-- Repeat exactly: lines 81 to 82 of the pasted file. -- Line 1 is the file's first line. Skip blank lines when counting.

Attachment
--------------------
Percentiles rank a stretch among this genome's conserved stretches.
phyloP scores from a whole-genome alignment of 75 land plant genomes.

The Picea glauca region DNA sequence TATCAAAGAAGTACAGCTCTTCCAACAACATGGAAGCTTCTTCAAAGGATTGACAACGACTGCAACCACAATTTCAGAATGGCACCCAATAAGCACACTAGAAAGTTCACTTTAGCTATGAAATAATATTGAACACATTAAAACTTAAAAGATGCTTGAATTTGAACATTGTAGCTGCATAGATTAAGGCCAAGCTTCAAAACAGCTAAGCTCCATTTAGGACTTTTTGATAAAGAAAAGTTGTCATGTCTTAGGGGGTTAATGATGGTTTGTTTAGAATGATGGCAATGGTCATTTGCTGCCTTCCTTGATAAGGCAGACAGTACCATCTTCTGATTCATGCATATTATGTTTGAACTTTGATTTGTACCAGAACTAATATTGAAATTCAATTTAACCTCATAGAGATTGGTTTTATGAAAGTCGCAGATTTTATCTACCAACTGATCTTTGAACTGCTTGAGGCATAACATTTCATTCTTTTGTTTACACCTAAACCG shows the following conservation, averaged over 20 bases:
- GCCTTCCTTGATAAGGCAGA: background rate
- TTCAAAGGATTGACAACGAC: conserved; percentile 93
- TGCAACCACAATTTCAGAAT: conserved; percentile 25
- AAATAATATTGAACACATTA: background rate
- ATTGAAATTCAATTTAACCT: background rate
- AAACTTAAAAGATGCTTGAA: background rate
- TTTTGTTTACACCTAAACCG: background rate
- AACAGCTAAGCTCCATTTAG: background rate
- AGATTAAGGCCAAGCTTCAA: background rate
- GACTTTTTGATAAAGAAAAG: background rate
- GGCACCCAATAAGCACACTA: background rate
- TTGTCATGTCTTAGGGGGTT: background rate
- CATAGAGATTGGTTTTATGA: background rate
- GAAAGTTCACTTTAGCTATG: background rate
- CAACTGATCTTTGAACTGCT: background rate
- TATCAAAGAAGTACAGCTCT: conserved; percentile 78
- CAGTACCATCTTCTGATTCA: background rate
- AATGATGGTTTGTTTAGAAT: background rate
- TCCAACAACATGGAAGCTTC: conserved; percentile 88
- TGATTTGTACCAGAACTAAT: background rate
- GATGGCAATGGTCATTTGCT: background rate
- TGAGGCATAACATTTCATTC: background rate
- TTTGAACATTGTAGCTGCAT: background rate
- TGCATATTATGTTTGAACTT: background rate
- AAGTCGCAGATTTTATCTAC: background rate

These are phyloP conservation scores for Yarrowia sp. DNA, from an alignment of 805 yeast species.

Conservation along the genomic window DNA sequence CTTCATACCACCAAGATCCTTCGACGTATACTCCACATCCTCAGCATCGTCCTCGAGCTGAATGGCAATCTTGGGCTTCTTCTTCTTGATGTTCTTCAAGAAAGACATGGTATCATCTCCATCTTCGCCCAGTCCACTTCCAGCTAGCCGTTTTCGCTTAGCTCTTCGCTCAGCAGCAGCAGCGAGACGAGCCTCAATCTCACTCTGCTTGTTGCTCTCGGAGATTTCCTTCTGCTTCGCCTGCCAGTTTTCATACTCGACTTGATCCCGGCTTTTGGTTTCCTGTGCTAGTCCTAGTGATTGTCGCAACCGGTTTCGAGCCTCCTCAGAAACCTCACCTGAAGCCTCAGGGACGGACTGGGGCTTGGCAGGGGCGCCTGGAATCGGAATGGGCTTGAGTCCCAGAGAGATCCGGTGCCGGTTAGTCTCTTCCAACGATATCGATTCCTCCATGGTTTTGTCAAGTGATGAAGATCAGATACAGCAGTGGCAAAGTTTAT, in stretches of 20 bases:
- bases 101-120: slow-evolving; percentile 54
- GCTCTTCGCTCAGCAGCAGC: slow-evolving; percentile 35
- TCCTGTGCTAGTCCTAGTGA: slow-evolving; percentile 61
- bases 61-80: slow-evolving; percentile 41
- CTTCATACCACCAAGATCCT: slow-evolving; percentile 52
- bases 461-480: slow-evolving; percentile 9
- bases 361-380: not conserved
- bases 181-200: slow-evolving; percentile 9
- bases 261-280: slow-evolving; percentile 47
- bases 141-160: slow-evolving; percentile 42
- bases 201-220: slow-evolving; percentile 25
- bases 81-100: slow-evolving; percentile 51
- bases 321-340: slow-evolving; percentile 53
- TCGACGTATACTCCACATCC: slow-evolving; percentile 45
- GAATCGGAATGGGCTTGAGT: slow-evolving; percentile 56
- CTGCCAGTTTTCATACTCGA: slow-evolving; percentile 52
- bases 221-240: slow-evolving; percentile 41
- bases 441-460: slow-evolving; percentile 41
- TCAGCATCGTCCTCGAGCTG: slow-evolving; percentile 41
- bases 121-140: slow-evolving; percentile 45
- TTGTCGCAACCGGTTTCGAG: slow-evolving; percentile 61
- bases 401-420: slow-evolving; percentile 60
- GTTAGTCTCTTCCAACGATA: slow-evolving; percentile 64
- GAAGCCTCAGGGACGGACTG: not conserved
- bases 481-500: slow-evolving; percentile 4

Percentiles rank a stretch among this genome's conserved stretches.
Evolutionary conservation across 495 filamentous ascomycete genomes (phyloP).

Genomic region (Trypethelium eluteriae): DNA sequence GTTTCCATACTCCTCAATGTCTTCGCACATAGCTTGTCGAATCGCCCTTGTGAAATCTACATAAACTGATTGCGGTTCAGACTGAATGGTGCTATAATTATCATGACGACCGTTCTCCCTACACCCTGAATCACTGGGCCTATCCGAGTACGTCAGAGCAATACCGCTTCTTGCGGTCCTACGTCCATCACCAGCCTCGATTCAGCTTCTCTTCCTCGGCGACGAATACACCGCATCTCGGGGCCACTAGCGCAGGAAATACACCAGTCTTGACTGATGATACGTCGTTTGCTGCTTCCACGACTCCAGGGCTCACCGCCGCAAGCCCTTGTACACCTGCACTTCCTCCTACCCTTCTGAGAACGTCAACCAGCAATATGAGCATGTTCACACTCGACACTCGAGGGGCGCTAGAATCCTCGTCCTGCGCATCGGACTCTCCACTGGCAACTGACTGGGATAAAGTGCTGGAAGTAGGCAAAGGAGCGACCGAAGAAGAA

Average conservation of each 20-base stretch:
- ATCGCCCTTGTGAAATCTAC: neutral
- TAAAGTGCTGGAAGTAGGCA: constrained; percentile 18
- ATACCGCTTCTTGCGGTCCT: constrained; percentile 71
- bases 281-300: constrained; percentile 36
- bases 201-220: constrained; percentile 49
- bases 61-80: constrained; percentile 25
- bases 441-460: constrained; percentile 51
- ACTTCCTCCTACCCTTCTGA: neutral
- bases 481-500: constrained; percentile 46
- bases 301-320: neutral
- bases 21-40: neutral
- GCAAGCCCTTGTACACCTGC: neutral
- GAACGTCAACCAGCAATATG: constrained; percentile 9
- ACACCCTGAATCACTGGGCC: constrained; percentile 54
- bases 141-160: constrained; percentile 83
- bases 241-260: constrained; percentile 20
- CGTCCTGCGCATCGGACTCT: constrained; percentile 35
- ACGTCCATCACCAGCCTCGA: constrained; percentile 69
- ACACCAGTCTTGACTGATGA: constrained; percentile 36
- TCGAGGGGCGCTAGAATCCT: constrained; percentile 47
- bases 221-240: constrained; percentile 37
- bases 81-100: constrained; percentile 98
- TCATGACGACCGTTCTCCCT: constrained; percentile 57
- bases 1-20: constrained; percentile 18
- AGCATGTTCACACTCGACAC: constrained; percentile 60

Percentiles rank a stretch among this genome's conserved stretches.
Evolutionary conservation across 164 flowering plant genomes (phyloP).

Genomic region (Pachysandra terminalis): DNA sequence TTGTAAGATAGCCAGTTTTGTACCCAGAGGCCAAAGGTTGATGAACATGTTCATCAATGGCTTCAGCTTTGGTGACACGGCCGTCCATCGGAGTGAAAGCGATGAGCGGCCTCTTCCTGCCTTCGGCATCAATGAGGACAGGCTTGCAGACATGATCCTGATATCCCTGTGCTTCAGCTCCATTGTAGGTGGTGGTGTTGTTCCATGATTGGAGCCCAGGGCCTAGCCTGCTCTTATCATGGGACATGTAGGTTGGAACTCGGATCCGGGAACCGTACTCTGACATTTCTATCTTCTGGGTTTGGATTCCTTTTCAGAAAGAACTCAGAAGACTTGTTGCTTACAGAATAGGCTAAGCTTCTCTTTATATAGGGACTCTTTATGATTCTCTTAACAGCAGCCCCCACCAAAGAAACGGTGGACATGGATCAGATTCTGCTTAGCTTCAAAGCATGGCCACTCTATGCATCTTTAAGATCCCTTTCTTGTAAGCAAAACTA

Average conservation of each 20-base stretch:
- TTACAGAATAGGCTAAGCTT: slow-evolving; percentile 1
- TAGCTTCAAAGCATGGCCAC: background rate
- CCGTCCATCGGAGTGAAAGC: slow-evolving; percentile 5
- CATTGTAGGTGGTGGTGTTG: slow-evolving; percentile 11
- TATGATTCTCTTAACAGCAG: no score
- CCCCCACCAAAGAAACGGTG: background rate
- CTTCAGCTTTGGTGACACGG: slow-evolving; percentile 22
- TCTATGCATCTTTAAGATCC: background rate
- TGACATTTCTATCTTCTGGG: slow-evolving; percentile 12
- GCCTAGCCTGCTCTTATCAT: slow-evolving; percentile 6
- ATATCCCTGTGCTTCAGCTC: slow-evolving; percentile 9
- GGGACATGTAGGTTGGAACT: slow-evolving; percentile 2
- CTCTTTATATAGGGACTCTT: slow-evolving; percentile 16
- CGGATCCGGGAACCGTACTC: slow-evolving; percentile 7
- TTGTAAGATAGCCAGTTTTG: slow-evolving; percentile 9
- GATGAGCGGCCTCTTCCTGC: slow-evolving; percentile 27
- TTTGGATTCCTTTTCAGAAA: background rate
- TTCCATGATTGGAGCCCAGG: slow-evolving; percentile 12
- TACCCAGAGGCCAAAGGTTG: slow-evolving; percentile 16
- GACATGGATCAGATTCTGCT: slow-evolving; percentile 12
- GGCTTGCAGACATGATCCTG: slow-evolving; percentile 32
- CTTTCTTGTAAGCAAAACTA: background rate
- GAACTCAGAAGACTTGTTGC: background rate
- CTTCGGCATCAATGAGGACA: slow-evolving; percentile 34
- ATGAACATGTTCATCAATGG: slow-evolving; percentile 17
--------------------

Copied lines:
- bases 81-100: constrained; percentile 98
- TCATGACGACCGTTCTCCCT: constrained; percentile 57